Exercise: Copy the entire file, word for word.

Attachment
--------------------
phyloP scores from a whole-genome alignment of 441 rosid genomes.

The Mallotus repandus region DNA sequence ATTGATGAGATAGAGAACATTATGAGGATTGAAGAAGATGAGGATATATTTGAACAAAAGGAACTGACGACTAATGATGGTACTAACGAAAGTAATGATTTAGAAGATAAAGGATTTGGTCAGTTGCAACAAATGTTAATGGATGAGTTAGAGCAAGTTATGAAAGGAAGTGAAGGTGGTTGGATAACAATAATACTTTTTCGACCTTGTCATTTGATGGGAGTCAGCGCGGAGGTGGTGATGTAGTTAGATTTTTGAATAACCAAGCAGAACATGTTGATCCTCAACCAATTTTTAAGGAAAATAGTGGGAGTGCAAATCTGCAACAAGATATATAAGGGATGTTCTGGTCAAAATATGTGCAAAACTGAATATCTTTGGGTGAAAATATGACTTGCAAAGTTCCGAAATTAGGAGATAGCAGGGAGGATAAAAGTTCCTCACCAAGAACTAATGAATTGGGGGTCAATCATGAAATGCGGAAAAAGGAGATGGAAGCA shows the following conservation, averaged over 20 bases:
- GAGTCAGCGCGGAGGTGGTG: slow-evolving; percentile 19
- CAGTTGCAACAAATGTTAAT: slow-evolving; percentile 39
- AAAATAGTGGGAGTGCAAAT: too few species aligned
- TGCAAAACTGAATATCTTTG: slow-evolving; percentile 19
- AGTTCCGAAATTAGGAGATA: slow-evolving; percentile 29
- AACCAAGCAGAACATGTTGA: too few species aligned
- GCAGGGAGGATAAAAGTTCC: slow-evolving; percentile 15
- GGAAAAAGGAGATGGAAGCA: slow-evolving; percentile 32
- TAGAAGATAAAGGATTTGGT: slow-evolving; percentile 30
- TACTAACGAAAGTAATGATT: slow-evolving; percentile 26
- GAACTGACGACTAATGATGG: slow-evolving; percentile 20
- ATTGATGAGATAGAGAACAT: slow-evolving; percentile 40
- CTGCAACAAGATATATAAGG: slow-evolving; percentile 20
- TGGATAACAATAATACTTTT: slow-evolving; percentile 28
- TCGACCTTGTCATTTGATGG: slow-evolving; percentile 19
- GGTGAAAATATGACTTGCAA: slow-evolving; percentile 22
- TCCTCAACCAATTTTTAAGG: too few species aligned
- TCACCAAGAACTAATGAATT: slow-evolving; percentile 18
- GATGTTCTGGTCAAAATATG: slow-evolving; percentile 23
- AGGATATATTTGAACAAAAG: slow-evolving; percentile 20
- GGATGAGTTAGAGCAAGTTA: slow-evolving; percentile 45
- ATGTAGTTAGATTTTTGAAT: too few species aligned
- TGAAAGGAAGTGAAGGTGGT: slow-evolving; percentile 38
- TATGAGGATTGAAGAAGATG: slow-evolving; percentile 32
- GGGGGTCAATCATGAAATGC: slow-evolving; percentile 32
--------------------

phyloP scores from a whole-genome alignment of 441 rosid genomes.

The Mallotus repandus region DNA sequence ATTGATGAGATAGAGAACATTATGAGGATTGAAGAAGATGAGGATATATTTGAACAAAAGGAACTGACGACTAATGATGGTACTAACGAAAGTAATGATTTAGAAGATAAAGGATTTGGTCAGTTGCAACAAATGTTAATGGATGAGTTAGAGCAAGTTATGAAAGGAAGTGAAGGTGGTTGGATAACAATAATACTTTTTCGACCTTGTCATTTGATGGGAGTCAGCGCGGAGGTGGTGATGTAGTTAGATTTTTGAATAACCAAGCAGAACATGTTGATCCTCAACCAATTTTTAAGGAAAATAGTGGGAGTGCAAATCTGCAACAAGATATATAAGGGATGTTCTGGTCAAAATATGTGCAAAACTGAATATCTTTGGGTGAAAATATGACTTGCAAAGTTCCGAAATTAGGAGATAGCAGGGAGGATAAAAGTTCCTCACCAAGAACTAATGAATTGGGGGTCAATCATGAAATGCGGAAAAAGGAGATGGAAGCA shows the following conservation, averaged over 20 bases:
- GAGTCAGCGCGGAGGTGGTG: slow-evolving; percentile 19
- CAGTTGCAACAAATGTTAAT: slow-evolving; percentile 39
- AAAATAGTGGGAGTGCAAAT: too few species aligned
- TGCAAAACTGAATATCTTTG: slow-evolving; percentile 19
- AGTTCCGAAATTAGGAGATA: slow-evolving; percentile 29
- AACCAAGCAGAACATGTTGA: too few species aligned
- GCAGGGAGGATAAAAGTTCC: slow-evolving; percentile 15
- GGAAAAAGGAGATGGAAGCA: slow-evolving; percentile 32
- TAGAAGATAAAGGATTTGGT: slow-evolving; percentile 30
- TACTAACGAAAGTAATGATT: slow-evolving; percentile 26
- GAACTGACGACTAATGATGG: slow-evolving; percentile 20
- ATTGATGAGATAGAGAACAT: slow-evolving; percentile 40
- CTGCAACAAGATATATAAGG: slow-evolving; percentile 20
- TGGATAACAATAATACTTTT: slow-evolving; percentile 28
- TCGACCTTGTCATTTGATGG: slow-evolving; percentile 19
- GGTGAAAATATGACTTGCAA: slow-evolving; percentile 22
- TCCTCAACCAATTTTTAAGG: too few species aligned
- TCACCAAGAACTAATGAATT: slow-evolving; percentile 18
- GATGTTCTGGTCAAAATATG: slow-evolving; percentile 23
- AGGATATATTTGAACAAAAG: slow-evolving; percentile 20
- GGATGAGTTAGAGCAAGTTA: slow-evolving; percentile 45
- ATGTAGTTAGATTTTTGAAT: too few species aligned
- TGAAAGGAAGTGAAGGTGGT: slow-evolving; percentile 38
- TATGAGGATTGAAGAAGATG: slow-evolving; percentile 32
- GGGGGTCAATCATGAAATGC: slow-evolving; percentile 32